What was Unforgettable: I know this is random, but there’s one area of the park where the road crosses a little river. You literally drive your car onto a floating platform that takes you — in your car — from one bank to the other, and you just drive off like that was a normal exchange. It was totally bizarre to me, so I will never forget it.
What Sucked: Honestly, the weather. It was mostly miserable to be outside, so while there are above-ground hikes, we did not really enjoy them.
57. Great Smoky Mountains National Park by Gatlinburg, Tennessee
Quick Overview: Believe it or not, Great Smoky Mountains National Park is the most visited National Park in the US. It’s one of the largest protected areas in the eastern part of the country and covers parts of Tennessee and North Carolina. The Great Smoky Mountains gets its name from the dense fog that hugs the treetops in the valleys (the park is 95% forest!).
When We Visited: Even with more than 5,000 feet of elevation change, the ridgeline is still warm in summer. We thought we would be able to camp comfortably, even toward the end of July, but I think the evening temperatures were still in the low 70s.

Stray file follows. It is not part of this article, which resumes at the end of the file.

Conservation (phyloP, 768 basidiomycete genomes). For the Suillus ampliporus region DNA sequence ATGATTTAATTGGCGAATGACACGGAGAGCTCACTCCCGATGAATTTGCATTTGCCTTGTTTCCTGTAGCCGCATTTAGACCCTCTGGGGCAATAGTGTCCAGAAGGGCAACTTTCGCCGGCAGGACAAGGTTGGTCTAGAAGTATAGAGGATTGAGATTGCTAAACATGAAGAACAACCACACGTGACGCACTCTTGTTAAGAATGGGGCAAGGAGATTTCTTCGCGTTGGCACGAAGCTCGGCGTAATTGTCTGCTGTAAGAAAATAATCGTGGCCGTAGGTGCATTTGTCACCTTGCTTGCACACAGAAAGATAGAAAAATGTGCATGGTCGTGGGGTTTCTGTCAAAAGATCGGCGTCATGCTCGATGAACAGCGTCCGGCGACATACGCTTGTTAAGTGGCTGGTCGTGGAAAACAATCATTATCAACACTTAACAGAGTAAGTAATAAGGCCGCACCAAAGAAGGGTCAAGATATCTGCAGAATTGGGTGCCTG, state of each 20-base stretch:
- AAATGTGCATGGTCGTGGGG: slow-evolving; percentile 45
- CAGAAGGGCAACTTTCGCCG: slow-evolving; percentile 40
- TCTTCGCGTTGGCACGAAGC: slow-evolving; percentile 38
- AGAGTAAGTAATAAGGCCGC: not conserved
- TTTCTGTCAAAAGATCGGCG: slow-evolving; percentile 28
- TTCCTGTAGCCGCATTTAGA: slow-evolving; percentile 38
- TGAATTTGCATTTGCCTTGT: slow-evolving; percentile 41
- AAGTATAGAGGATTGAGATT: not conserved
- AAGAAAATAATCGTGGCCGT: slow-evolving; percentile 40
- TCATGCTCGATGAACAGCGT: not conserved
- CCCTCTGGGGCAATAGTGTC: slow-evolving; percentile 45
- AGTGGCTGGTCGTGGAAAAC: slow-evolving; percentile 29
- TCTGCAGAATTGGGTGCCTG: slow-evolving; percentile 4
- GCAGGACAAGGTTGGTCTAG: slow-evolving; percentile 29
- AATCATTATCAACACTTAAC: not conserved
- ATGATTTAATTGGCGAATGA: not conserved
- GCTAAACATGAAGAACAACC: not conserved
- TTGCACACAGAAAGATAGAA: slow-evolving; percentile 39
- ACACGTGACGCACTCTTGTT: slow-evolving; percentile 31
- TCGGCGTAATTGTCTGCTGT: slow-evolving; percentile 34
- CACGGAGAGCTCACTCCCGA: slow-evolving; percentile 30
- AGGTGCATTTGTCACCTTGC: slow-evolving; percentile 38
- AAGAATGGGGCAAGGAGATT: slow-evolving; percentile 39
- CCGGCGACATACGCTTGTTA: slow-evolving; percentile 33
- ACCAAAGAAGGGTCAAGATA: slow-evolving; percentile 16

Our Top Tip: Drive up to Clingmans Dome and climb to the top of the 45-foot observation tower for panoramic views.
What was Unforgettable: Watching the smoke cling to the trees as the sky burned with the early morning light the day we woke up for sunrise. Also, we had to let some wild turkeys cross the road.
What Sucked: It’s a fairly busy park, so try to find time in the off hours. The best times for us were around dinner time before it got dark and then at sunrise in the morning.
58. Congaree National Park near Columbia, South Carolina
Quick Overview: Congaree was an unexpected gem. You’re just driving in the country for a while, taking almost unmarked turns and passing mailboxes that seem unattached to their distant homes. Then you see the park sign. We almost passed it actually. This swampy park is one you’ll definitely want bug spray for. You’ll follow boardwalks until they end, hop over cypress knees, and walk through a little mud on your hike through Congaree, but that’s what it’s all about.
When We Visited: At the end of July, it’s hot in South Carolina. If you do any outdoor activity, remember to bring water, sunscreen, and bug spray.